The other night, I watched a Bravo “Real Housewives” reunion show in which a woman yelled through a bullhorn “You’re a dumb ho! Shut up!” at another woman two feet away. A split-second later, this woman (the one with the bullhorn) looked genuinely surprised when the other woman (the alleged dumb ho) charged at her, furious, and began swinging.

It was one of the strangest moments of television I’ve ever watched, and not just for the more cartoonish reasons: the bullhorn, the hair-pulling, the fact that these women were wearing expensive ready-for-TV dresses and gowns and yet were saying and doing vile things that undermined any beauty they’d mustered. No, I’m desensitized to the nastiness; as a married man who wants to stay married, Bravo must remain pulsing and seething on at least one television in my house at all times, lest I give my wife an excuse to turn off my weekend football marathons in the fall. It’s a seesaw of TV torture.

Anyway, the moment was actually bizarre for another reason: the shock. I watched this and I wondered: Have we become so disconnected from reality by our easy and safe Internet vitriol that we no longer imagine people reacting in real time when we say something truly hateful and hurtful?

This woman—the one who shouted “You’re a dumb ho” into a bullhorn, remember—was shocked that her words had caused someone to leap into action, shocked that she was now being attacked…she’d literally used a bullhorn (a fact I can’t emphasize enough) to shout expletives into another woman’s face…they were an arm’s length apart…and yet there was this “why is she charging at me?” look on her face. Had she really expected she could insult someone so dramatically (again: bullhorn) without suffering any consequences?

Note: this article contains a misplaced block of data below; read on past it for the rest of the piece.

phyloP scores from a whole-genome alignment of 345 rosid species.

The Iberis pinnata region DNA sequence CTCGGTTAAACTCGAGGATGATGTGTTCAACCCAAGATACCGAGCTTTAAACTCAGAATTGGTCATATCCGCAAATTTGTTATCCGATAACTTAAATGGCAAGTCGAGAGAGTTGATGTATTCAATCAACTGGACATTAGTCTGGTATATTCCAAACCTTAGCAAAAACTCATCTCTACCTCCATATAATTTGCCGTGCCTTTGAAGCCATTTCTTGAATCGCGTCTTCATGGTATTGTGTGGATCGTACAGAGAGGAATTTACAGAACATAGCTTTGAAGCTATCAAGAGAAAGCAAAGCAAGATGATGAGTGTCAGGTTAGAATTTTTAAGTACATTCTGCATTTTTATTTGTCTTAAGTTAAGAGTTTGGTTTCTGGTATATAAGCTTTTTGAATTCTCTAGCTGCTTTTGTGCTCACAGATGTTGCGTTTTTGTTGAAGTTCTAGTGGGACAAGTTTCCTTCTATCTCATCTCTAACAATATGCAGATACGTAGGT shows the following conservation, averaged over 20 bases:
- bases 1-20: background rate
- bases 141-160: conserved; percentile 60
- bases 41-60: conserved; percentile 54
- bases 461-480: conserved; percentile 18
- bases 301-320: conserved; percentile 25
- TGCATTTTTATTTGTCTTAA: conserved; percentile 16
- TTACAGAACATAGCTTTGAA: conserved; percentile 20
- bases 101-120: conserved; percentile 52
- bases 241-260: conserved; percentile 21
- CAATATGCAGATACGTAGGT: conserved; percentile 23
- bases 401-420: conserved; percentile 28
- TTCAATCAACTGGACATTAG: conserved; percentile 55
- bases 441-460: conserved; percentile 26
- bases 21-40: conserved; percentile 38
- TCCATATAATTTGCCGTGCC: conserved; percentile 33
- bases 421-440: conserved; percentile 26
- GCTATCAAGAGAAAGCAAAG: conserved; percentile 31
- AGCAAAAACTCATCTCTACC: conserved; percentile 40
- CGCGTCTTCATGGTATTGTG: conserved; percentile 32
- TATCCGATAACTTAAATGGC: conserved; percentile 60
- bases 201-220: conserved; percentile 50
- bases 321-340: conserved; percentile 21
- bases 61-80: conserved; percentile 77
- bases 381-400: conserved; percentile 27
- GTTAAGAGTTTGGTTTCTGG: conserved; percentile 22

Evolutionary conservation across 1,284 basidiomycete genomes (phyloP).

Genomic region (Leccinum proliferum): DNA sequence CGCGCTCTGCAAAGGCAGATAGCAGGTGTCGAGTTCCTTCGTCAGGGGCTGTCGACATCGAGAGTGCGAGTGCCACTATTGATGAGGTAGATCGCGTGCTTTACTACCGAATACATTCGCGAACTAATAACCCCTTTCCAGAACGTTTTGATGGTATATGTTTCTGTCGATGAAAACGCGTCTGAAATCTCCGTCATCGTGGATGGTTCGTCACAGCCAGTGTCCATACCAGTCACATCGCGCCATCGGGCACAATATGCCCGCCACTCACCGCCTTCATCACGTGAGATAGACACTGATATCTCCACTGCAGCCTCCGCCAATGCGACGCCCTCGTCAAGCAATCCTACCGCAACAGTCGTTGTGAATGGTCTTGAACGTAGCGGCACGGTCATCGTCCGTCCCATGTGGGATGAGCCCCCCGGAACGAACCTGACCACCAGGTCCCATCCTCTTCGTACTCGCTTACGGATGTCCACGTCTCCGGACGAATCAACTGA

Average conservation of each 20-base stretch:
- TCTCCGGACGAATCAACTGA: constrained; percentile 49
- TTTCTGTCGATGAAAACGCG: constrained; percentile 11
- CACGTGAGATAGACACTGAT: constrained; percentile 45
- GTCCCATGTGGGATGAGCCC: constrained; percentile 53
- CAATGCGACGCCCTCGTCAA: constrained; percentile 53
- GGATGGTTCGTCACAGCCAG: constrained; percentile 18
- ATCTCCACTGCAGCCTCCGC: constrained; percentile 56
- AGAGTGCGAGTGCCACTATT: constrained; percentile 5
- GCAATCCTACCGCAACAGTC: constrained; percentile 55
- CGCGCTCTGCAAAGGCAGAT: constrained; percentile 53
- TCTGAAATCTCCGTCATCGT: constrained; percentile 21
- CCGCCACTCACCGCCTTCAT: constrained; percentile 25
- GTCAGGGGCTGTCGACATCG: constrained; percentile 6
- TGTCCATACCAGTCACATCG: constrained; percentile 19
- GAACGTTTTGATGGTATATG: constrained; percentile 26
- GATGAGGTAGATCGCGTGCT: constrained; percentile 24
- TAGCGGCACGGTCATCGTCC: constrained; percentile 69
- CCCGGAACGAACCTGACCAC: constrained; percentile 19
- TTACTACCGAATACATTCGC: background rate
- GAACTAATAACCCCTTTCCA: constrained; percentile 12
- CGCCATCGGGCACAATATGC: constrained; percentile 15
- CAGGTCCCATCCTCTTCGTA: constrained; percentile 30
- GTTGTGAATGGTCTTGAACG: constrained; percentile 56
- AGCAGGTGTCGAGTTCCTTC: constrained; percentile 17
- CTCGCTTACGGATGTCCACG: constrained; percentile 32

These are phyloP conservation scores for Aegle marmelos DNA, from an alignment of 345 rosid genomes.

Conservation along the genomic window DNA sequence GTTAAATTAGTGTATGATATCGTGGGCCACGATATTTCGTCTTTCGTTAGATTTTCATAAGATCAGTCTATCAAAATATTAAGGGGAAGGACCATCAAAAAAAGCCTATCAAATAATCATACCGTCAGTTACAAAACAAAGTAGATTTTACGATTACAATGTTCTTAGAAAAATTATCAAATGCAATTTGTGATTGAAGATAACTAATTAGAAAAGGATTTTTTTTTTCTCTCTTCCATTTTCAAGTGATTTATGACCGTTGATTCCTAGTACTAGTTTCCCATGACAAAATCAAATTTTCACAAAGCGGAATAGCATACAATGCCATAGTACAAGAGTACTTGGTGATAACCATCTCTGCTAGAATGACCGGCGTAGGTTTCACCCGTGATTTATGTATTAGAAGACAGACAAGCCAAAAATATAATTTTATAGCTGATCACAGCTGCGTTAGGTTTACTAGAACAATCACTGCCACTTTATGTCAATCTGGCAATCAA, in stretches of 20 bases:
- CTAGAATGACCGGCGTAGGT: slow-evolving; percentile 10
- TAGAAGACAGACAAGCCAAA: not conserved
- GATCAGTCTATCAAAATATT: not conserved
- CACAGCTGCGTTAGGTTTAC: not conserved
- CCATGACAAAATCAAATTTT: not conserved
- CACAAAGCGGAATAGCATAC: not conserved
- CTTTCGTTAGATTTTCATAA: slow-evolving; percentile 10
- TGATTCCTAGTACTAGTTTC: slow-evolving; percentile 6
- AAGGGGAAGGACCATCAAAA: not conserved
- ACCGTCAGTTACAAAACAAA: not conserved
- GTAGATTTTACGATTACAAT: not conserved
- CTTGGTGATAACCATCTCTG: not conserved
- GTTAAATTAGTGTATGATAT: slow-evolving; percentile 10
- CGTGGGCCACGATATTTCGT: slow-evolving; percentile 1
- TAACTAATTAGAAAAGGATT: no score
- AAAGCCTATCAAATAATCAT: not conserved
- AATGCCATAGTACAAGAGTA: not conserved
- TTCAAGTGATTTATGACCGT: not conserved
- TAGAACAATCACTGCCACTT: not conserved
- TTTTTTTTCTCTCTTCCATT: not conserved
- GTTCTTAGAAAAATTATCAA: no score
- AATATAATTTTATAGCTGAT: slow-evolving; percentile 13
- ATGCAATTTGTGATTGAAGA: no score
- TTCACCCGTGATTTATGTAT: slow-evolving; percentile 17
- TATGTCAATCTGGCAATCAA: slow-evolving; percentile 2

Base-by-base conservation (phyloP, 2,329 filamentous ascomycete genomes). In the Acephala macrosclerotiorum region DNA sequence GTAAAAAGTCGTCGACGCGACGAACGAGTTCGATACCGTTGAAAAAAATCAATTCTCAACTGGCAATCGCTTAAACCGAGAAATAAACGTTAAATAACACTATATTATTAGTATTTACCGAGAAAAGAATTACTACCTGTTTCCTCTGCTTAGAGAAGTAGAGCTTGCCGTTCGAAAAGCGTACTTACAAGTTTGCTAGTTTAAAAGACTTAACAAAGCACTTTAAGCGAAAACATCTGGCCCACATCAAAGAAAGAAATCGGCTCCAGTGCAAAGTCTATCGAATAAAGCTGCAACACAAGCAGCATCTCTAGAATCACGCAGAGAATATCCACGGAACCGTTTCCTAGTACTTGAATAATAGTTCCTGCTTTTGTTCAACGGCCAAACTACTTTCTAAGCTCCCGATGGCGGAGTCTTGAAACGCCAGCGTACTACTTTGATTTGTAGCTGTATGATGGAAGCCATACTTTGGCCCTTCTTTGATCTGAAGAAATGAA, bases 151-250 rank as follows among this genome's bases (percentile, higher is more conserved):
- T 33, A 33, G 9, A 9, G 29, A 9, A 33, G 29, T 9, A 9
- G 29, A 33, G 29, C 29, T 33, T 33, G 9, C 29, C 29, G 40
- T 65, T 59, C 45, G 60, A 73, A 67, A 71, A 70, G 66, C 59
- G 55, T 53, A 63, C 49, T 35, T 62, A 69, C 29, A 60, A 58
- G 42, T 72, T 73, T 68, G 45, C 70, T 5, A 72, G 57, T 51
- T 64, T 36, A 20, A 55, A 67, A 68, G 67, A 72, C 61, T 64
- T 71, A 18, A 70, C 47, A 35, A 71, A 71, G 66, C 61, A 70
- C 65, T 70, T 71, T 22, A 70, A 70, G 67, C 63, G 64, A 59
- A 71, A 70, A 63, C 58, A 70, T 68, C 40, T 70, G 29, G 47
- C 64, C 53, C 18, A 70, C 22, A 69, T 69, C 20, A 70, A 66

I really don’t want to admit that anything Housewives-related is representative of our larger culture (you’ve got to believe me; it kills me to write this), but this moment felt much bigger than the Housewives, something much more expansive, something I see almost daily now: an ever-heightening level of anger and outrage and unchecked vitriol (usually expressed online), with a corresponding decline in our levels of self-awareness about what we’ve said. The important thing, many people think, is that we said the words, see, that we “got that off our chest,” or that we “told that person off,” or that we “made that joke,” or whatever. Often, our mean-spirited commentary is capped off by the awful expression, “Just sayin’,” the polite equivalent of a mobster saying “It’s just business, nothing personal,” before putting a bullet in someone’s brain.

We want to say the thing, but we don’t want to concern ourselves with the consequences of the saying. We’re, like, just sayin’, you know? It is as if we are tossing pennies into a bottomless pit, and we get to walk away without hearing the final plunk of copper on the cave floor.